The International Monetary Fund (IMF), in a recent publication titled IMF fiscal monitor, projected a gross debt of 65 percent in the current year (inexplicable as the State Bank of Pakistan website gives the figure of 65.9 percent in the first quarter and 65.7 percent in the second) and 63.7 percent next fiscal year. While projection for the current year is no doubt premised on the Fund’s considerable leverage under the 6.64 billion dollar Extended Fund Facility (EFF) to compel the Pakistan authorities to meet the agreed macroeconomic targets yet the Fund has no means to enforce gross debt- to-GDP targets for next fiscal year. Be that as it may, the budget for next fiscal year is going to be announced in June while the EFF is scheduled for completion by September 2016 thus the Fund’s projections for next year maybe based on the budget documents that are no doubt being shared with the Fund staff at present.
However, the Fund must surely be aware of the fact that budgets during the current Sharif administration, like during previous tenures, show grossly overoptimistic tax revenue targets, which the government has been compelled to meet by Fund staff through mini-budgets – a leverage that the Fund will lose by September this year. In addition, the development spending that fuels growth and employment levels has been curtailed year after year under the EFF given the focus on deficit reduction as opposed to growth. The outlay on social infrastructure development by the provinces subsequent to the passage of the 18th Amendment which devolved these sectors has also been curtailed severely under the EFF due to pressure by the Federal Finance Ministry to the provinces to generate ever-rising surpluses. For the current year, Dar provisioned in the budget a provincial surplus of 297 billion rupees to enable the federal government to meet its deficit targets – a target that is being met through slashing social infrastructure outlay by the provinces. Current expenditure, however, has invariably been higher than budgeted – a rise not attributable to defence as much as to subsidies. Low tax-to-GDP ratio and higher than budgeted current expenditure account for the government’s decision to borrow heavily from both available domestic and external sources/markets.
The debt-to-GDP ratio was largely met in 2010 at 60.6 percent, registered 58.9 percent in 2011, and 63.3 percent in 2012 largely due to a rise in domestic debt. However post-Dar, the figures have been much worse as indicated in the Fund report due to heavy reliance on domestic and foreign borrowing thereby not meeting the requirements of the Debt Limitation and Fiscal Responsibility Act notified in June 2005.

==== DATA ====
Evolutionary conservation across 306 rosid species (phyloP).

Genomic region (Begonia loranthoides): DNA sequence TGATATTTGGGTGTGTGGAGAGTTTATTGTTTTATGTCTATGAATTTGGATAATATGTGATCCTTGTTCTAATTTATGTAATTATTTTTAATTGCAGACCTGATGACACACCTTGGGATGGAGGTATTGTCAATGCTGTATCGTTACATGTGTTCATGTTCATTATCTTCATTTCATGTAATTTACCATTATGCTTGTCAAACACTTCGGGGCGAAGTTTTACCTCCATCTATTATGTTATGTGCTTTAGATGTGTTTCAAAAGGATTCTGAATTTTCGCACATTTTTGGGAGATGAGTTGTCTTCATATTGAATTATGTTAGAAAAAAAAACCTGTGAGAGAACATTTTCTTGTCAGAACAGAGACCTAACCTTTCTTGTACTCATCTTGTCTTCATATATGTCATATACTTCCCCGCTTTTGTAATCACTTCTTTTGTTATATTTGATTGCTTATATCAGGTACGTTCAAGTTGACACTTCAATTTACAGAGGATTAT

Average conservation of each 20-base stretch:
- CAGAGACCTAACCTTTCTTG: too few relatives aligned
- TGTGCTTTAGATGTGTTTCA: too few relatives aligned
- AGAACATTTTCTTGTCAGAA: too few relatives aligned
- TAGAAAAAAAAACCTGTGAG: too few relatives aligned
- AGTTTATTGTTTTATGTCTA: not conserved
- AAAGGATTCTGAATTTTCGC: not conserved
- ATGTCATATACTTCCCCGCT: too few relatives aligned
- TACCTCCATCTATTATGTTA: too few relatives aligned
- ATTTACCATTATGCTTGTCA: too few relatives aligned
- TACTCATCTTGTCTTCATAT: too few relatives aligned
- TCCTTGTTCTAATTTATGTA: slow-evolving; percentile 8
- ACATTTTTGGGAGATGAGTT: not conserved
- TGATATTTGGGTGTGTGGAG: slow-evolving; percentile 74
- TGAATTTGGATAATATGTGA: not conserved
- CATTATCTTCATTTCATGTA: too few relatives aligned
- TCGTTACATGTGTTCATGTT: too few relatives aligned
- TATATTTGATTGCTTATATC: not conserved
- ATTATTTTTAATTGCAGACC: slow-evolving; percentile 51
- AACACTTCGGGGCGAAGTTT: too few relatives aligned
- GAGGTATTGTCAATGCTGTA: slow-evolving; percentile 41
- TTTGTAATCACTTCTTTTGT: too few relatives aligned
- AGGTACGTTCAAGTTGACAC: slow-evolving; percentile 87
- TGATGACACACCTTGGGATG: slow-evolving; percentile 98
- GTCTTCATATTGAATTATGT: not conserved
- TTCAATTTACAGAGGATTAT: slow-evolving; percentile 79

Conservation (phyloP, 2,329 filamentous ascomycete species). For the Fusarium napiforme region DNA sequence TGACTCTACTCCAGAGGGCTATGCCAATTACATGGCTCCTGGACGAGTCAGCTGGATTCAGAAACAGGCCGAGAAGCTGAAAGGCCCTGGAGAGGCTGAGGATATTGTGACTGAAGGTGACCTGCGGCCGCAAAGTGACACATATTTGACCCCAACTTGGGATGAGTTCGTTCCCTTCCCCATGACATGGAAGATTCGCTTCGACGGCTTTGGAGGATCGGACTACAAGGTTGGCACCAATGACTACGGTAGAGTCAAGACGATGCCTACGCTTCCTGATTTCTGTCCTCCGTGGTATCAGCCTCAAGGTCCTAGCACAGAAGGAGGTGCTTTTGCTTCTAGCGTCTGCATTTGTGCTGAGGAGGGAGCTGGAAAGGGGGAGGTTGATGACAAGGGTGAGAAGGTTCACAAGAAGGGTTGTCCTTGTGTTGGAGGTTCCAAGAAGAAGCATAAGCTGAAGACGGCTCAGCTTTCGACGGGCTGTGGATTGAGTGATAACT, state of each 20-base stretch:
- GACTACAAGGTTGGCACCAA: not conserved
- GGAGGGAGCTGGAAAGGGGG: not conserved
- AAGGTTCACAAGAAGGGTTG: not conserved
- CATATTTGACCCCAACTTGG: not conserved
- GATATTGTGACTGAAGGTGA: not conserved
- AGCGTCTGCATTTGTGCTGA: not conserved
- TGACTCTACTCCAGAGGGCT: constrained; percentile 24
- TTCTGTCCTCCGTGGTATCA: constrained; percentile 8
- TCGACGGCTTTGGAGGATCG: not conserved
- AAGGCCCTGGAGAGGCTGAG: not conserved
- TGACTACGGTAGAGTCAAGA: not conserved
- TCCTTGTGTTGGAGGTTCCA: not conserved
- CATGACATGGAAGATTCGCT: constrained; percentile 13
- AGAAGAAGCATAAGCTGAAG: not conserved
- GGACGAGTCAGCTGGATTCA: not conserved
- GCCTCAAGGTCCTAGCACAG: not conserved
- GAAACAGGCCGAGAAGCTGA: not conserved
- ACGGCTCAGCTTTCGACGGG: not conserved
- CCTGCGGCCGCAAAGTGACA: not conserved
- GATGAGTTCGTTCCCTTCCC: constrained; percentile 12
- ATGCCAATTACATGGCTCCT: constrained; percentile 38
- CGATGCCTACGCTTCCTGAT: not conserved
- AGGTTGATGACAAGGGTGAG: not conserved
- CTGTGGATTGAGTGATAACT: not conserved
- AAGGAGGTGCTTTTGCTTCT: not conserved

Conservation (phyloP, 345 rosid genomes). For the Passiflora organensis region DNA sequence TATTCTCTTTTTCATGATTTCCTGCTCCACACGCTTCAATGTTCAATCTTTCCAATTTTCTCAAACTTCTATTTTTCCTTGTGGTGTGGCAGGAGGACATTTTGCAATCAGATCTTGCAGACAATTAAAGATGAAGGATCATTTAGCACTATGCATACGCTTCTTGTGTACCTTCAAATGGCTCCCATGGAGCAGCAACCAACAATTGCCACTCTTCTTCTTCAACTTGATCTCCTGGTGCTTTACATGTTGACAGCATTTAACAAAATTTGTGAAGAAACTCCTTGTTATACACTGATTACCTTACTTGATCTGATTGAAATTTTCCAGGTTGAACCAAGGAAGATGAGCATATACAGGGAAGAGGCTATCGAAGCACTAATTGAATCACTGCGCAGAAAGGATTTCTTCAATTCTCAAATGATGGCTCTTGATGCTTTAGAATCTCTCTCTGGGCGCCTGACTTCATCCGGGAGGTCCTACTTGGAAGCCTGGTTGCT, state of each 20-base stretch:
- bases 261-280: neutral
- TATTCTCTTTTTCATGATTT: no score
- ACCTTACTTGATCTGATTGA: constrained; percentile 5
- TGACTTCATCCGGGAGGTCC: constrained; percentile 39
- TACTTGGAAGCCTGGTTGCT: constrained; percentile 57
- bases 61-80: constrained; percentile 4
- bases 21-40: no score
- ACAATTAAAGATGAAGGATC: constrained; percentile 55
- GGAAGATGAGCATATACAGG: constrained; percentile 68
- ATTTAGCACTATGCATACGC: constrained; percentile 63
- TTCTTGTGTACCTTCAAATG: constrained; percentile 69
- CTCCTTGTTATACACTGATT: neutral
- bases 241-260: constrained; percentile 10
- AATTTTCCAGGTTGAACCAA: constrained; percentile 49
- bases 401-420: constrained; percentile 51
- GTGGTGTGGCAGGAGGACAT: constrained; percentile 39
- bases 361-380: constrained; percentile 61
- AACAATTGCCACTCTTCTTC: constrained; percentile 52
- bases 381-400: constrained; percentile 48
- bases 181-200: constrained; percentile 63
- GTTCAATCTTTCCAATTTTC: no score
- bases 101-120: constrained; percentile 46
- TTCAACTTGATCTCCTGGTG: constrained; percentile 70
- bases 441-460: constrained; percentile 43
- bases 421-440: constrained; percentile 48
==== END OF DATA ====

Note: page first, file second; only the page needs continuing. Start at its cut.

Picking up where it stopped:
This Act stipulated enviable policy objectives including: (i) reducing the revenue deficit to nil not later than 30th June 2008 and thereafter maintaining a revenue surplus. Unfortunately, the Musharraf-led government first violated this Act that it passed during its tenure by massively subsidising price of petroleum and products after they touched a high of over 140 dollar per barrel in 2007 with the objective of securing an electoral win in which it singularly failed; and (ii) ensuring that within a period of 10 financial years, beginning from 1st July 2003 and ending on 30th June 2013, the total public debt at the end of the 10th financial year does not exceed 60 percent of the estimated GDP for that year and thereafter maintaining the total public debt below 60 percent of GDP for any given year. In 2012-13 (comprising nine months of the PPP-led coalition government, a bit over two months of caretakers and the last 20 to 25 days of the Sharif administration) debt-to-GDP ratio was estimated at 63.3 percent inclusive of the debt acquired for retiring around 400 billion rupee energy sector circular debt by the Dar-led Finance Ministry.
What has been ignored and is an important component of the Act is the stipulation that principles of sound fiscal and debt management may include “not issuing new guarantees, including those for rupee lending bonds, rates of return, output purchase agreements and all other claims and commitments… for any amount exceeding 2 percent of GDP in any financial year,” and renewal of existing guarantees would be considered as issuing a new guarantee; however the government of the day was allowed an out from these targets on grounds of unforeseen demands on finances due to national security or natural calamity but must first give reasons for departure from these targets, identify measures to deal with them, and the period of time prior to returning to the principles in the Act.
Failure to meet the targets of the Act requires the government to submit a statement to the National Assembly, which it did in January this year conceding that it breached targets of reducing revenue deficit to nil and scaling down debt-to -GDP ratio below 60 percent. The statement acknowledged that public debt was recorded at 18 trillion rupees by end September 2015 (the SBP gives the total of 20 trillion by December last year which was not mentioned in the government’s report) registering an increase of 762 billion rupees during first quarter of 2015-6 though the total budgeted fiscal deficit for the year is 1.32 trillion rupees.
Out of this total increase, increase in domestic debt contributed 520 billion rupees while government borrowing for fiscal deficit was 273 billion rupees during first quarter of 2015-16. If one multiplies this by the remaining three quarters of the fiscal year the conclusion by independent economists is that debt is unsustainable given our low growth which implies low tax collections, mini-budgets that target existing taxpayers with a dampening impact on consumption and therefore domestic output – factors that would fuel government borrowing.
Source: Business Recorder